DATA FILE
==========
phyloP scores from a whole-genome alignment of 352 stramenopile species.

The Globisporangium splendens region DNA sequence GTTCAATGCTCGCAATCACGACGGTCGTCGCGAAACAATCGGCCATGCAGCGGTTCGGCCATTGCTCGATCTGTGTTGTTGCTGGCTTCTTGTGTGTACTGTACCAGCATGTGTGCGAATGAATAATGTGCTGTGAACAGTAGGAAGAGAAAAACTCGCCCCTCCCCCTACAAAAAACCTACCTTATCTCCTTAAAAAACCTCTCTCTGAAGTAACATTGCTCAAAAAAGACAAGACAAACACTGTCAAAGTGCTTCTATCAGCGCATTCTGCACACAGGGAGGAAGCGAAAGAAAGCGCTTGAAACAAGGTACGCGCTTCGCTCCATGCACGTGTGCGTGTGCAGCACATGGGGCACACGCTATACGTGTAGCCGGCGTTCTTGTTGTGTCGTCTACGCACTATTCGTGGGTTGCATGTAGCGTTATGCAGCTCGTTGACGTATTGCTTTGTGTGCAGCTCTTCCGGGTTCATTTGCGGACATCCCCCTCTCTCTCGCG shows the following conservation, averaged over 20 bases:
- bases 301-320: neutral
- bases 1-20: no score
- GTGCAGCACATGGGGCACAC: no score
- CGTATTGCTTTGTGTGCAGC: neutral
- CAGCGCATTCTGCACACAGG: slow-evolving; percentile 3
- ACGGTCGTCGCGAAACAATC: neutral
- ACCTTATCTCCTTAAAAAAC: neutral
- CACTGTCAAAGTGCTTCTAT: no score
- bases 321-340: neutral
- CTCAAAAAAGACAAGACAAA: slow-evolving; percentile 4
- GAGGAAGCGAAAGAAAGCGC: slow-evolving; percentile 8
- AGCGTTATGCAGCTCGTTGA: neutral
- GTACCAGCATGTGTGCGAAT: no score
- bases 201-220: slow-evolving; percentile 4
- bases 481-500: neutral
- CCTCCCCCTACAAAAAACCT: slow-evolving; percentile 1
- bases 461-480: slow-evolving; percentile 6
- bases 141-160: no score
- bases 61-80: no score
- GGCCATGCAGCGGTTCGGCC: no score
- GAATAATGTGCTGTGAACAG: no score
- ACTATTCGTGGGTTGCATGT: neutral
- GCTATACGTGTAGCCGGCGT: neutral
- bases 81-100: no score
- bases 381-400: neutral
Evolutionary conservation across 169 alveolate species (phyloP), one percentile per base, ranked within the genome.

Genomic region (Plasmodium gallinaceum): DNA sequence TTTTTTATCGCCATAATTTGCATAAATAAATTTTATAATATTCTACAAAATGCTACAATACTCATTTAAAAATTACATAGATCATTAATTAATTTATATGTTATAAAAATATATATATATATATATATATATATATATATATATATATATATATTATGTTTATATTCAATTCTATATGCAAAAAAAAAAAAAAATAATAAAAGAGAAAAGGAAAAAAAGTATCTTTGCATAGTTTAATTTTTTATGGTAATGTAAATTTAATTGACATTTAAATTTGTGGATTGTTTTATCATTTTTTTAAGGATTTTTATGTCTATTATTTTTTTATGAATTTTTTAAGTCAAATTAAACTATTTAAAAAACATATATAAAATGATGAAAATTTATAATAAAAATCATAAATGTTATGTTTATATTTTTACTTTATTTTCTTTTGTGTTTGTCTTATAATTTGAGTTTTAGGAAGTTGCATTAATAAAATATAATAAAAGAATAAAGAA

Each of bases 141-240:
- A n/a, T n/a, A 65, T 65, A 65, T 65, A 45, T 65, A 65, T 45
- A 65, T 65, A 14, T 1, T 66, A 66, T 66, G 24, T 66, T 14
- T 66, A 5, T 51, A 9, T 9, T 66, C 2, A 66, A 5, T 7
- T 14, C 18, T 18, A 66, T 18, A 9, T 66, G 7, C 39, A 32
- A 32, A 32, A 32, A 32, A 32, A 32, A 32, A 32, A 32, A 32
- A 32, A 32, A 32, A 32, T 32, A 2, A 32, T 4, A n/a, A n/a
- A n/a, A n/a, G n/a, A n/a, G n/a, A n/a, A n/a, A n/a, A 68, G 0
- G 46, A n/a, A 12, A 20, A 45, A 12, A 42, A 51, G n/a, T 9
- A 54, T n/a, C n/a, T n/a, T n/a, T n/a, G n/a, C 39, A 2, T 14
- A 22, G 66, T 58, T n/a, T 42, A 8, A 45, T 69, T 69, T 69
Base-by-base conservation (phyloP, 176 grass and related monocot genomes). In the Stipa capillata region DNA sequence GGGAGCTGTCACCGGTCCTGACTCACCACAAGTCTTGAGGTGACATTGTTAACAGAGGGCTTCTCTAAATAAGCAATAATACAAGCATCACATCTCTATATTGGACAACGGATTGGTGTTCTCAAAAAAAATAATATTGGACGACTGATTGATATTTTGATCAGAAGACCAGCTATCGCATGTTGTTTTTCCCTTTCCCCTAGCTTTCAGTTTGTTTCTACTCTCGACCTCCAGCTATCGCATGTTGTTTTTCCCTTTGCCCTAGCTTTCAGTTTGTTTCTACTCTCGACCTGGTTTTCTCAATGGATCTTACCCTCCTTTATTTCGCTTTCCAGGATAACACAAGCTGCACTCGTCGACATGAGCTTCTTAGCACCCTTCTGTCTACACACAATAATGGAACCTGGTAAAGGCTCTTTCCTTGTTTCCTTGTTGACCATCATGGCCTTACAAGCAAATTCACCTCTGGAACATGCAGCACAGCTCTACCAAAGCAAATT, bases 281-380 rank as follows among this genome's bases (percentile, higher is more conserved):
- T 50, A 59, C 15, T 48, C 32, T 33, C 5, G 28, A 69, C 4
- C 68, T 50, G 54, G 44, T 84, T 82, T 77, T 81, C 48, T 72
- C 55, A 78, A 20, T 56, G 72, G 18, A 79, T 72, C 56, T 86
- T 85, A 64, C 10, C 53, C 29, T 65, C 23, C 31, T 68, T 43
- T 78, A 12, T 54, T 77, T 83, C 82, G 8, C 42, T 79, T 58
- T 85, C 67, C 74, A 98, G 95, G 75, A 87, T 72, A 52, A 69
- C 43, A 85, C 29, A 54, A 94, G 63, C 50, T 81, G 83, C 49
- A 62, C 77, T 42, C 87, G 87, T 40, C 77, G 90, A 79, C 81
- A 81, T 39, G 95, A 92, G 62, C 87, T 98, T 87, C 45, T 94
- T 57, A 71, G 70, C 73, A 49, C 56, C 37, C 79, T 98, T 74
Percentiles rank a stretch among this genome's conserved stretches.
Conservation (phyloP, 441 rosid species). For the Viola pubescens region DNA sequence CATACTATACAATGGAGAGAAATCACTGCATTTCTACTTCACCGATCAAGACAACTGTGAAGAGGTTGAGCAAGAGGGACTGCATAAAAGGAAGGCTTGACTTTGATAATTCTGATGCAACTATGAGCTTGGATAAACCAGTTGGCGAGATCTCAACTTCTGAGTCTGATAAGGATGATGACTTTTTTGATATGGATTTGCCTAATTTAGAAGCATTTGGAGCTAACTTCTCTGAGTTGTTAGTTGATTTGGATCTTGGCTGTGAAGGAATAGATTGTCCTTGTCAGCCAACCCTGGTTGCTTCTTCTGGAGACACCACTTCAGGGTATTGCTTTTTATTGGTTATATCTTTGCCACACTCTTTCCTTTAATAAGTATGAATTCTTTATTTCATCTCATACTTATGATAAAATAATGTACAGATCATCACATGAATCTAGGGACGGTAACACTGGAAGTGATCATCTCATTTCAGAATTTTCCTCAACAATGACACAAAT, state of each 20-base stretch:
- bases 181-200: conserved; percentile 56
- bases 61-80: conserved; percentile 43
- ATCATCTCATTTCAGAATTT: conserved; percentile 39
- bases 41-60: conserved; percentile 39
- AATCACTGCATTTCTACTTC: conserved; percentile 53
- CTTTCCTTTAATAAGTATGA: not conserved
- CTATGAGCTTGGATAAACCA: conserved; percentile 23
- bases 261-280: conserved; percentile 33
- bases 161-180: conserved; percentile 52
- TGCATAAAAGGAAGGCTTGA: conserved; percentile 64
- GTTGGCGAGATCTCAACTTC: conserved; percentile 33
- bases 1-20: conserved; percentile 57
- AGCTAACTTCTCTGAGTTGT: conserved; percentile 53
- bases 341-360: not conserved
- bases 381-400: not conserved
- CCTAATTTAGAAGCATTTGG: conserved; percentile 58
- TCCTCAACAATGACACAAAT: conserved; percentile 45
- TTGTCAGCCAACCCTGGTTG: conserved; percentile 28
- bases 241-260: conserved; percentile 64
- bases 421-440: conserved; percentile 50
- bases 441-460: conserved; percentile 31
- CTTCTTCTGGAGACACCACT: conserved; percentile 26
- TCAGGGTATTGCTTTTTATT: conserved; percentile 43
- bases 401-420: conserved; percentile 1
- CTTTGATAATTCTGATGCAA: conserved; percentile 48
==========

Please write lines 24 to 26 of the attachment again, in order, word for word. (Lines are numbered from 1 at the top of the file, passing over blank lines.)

- ACTATTCGTGGGTTGCATGT: neutral
- GCTATACGTGTAGCCGGCGT: neutral
- bases 81-100: no score